Thursday, April 29, 2021

Book Review: The Quick Fix by Jesse Singal


As someone who has been a critic of many of the excesses and science fiction currently present in clinical psychology, psychiatry, and psychotherapy, I have often been frustrated by how little attention has been paid in these professions to the problems that I bring up. Yeah, I know, awwww, poor me, people won’t listen to me. But aside from my narcissistic injury, a lot of patients are receiving substandard care due to the alignment of the forces described in the masthead of my blog.

This excellent and entertaining book by Singal tackles similar issues that have recently been plaguing experimental and social psychology. For those who don’t know, the field of academic psychology is actually two separate fields: clinical psychology, which deals with psychotherapy and other treatments for people with psychological problems, and experiment psychology, which studies both normal and abnormal psychology from an academic perspective. Interestingly, these two branches of the academic discipline are often very critical of each other, and members often refuse to communicate with one another.

Singal’s focus is on what he clearly shows is an explosion of overly-simplified ideas about how to change widespread social behavior, which have been widely taken up by politicians, corporations and the media and praised in TED talks, but which are often backed by very weak and inconsistent evidence that was obtained by highly suspect means and invalid experimental designs. 

Unfortunately, quick fixes have a strong appeal to human beings who are often averse to complicated formulations that look at the wide variety of different influences on human beings that results in their overall behavioral tendencies.

He tackles such widely-believed ideas as the importance of self esteem, fear of so-called “super-predators,” and the belief that societal forces like sexism and racism can be defeated by victims who act as if they were powerful, have grit, or think positively. He looks at notions of “implicit bias” that corporations have been using to train their employees to make themselves feel better about decreasing racism and sexism in their midst—without actually doing anything about the explicit biases which are really at the heart of the problem. Let’s focus on repairing individuals without any reference to the collective forces with which they are faced! Gee, sounds a lot like my criticism of the current treatment of patients with personality disorders.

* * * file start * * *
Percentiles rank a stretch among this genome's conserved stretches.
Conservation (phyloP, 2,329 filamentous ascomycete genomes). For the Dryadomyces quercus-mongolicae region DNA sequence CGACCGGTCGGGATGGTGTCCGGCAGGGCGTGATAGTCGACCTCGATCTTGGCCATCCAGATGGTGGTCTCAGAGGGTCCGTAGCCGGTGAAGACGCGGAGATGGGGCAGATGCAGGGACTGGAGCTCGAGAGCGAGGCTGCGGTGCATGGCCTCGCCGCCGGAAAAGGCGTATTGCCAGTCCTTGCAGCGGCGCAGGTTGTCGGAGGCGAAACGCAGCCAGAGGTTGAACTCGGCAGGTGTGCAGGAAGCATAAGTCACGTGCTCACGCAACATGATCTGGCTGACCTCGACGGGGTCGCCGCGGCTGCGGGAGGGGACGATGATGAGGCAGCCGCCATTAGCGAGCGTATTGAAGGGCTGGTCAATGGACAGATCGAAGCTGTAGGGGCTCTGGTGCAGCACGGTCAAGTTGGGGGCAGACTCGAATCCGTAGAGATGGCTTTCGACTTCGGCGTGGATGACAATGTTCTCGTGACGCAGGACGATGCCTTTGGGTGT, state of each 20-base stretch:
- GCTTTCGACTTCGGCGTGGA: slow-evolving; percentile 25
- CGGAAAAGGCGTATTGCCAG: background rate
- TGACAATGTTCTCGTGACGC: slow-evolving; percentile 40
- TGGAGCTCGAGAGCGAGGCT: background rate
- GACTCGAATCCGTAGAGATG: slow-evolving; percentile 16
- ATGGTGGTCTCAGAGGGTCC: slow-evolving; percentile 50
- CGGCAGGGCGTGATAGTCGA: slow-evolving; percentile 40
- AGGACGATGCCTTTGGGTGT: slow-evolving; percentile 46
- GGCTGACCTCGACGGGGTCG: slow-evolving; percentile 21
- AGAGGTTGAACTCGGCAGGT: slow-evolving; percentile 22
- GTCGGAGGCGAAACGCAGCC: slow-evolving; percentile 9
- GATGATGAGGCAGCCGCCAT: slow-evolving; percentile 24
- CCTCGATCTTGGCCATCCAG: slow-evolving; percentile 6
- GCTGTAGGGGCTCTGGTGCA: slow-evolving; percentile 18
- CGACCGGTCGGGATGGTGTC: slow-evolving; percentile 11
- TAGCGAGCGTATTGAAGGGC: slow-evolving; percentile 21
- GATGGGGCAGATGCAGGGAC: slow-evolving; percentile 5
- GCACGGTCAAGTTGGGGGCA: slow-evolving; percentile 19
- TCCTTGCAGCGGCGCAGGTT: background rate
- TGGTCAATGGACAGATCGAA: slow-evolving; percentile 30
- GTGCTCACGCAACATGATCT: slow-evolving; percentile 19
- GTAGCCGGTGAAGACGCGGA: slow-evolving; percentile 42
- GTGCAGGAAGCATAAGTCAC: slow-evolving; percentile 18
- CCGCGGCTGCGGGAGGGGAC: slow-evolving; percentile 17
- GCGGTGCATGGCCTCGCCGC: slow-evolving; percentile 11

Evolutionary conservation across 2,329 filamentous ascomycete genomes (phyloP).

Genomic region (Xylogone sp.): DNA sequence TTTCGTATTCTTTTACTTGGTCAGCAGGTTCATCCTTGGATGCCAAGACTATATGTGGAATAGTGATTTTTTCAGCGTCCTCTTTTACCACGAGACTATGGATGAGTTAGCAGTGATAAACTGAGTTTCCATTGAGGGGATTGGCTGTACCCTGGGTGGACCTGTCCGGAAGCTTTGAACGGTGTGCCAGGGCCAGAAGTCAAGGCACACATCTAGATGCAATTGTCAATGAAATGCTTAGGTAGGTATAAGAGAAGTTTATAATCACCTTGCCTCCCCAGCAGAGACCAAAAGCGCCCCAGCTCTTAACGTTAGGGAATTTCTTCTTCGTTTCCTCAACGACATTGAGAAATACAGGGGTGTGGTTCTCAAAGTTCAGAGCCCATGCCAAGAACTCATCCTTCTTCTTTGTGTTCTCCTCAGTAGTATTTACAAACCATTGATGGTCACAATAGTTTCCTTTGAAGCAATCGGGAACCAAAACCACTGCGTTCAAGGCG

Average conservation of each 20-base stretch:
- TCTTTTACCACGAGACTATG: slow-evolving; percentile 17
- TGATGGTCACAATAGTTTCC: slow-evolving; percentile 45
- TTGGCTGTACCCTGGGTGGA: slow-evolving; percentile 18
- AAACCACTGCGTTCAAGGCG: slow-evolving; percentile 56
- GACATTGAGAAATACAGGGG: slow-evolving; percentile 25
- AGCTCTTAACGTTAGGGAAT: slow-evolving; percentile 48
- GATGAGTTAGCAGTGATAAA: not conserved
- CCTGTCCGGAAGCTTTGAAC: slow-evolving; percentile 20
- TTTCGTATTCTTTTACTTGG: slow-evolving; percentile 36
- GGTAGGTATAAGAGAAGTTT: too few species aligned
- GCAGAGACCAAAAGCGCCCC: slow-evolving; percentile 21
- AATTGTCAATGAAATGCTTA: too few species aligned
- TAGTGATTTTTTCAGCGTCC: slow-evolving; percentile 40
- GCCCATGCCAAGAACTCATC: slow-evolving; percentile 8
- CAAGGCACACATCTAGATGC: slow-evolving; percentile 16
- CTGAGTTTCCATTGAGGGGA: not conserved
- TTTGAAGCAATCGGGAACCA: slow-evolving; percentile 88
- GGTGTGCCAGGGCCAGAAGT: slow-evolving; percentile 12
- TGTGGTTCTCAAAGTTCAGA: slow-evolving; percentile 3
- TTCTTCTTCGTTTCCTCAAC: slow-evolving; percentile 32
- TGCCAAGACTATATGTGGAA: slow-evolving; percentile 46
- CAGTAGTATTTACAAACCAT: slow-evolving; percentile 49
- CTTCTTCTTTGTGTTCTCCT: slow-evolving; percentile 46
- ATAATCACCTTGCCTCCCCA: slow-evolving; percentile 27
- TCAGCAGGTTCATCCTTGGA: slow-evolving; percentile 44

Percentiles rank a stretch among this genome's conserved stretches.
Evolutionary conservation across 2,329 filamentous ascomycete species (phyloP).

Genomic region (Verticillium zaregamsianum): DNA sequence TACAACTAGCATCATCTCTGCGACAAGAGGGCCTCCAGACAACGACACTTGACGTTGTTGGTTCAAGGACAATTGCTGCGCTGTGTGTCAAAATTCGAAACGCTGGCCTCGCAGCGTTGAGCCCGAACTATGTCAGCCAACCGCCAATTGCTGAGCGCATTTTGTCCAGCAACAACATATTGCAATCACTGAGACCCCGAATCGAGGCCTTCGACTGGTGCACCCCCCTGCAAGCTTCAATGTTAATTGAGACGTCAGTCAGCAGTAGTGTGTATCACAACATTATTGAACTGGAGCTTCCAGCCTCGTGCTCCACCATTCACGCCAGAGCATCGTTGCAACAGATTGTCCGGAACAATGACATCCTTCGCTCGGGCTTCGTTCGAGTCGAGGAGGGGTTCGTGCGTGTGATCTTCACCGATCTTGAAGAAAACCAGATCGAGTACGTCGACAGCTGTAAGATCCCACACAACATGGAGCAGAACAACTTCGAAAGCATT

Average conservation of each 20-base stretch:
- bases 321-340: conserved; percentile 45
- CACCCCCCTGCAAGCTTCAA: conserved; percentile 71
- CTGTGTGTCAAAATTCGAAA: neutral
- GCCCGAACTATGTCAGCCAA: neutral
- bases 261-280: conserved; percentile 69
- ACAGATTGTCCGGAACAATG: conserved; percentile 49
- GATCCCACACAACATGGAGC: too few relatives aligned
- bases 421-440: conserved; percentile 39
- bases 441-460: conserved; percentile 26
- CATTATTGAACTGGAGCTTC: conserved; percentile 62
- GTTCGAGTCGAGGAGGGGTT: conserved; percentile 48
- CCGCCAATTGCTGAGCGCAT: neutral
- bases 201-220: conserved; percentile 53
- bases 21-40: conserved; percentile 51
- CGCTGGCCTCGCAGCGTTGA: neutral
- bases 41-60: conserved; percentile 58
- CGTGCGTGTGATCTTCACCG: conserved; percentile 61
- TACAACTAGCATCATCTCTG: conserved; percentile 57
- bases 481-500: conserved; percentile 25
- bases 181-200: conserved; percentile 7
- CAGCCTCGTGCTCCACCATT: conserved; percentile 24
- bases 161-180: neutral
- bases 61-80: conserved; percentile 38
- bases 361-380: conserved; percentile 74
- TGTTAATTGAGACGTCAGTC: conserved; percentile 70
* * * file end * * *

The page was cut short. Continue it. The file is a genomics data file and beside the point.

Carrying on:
He brings up, often in very humorous ways,  frequently ignored issues that are widespread in psychological research such as self-report bias, third variables that aren’t even considered, the fundamental attribution error (familiar to my readers), the file drawer effect (studies which come out negative are not reported so that the number of positive studies is misleading), the questionable use of p values, overgeneralizing by ignoring the context in which a research project was done, range restriction in statistics, the “jangle” fallacy (calling the same phenomenon by different names),  social desirability considerations in subject self-report, hypothesizing after results are known to explain away seemingly contradictory results (“HARKing”), the lack of replication in findings, and “bullet point” bias (oversimplification of complex situations).

Wow! Highly recommended.

Friday, April 9, 2021

Creativity and Self-Actualization

One of the themes of this blog concerns the forces that interfere with the ability of people to self-actualize, or express themselves and their opinions, and act on their own personal desires, even when their kin or social group may not always be supportive. Self-actualized people do not always follow in groupthink patterns during which they will go along to get along, agreeing with the family or ethnic groups ideas and philosophies while remaining willfully blind to any information that contradicts the group mythology.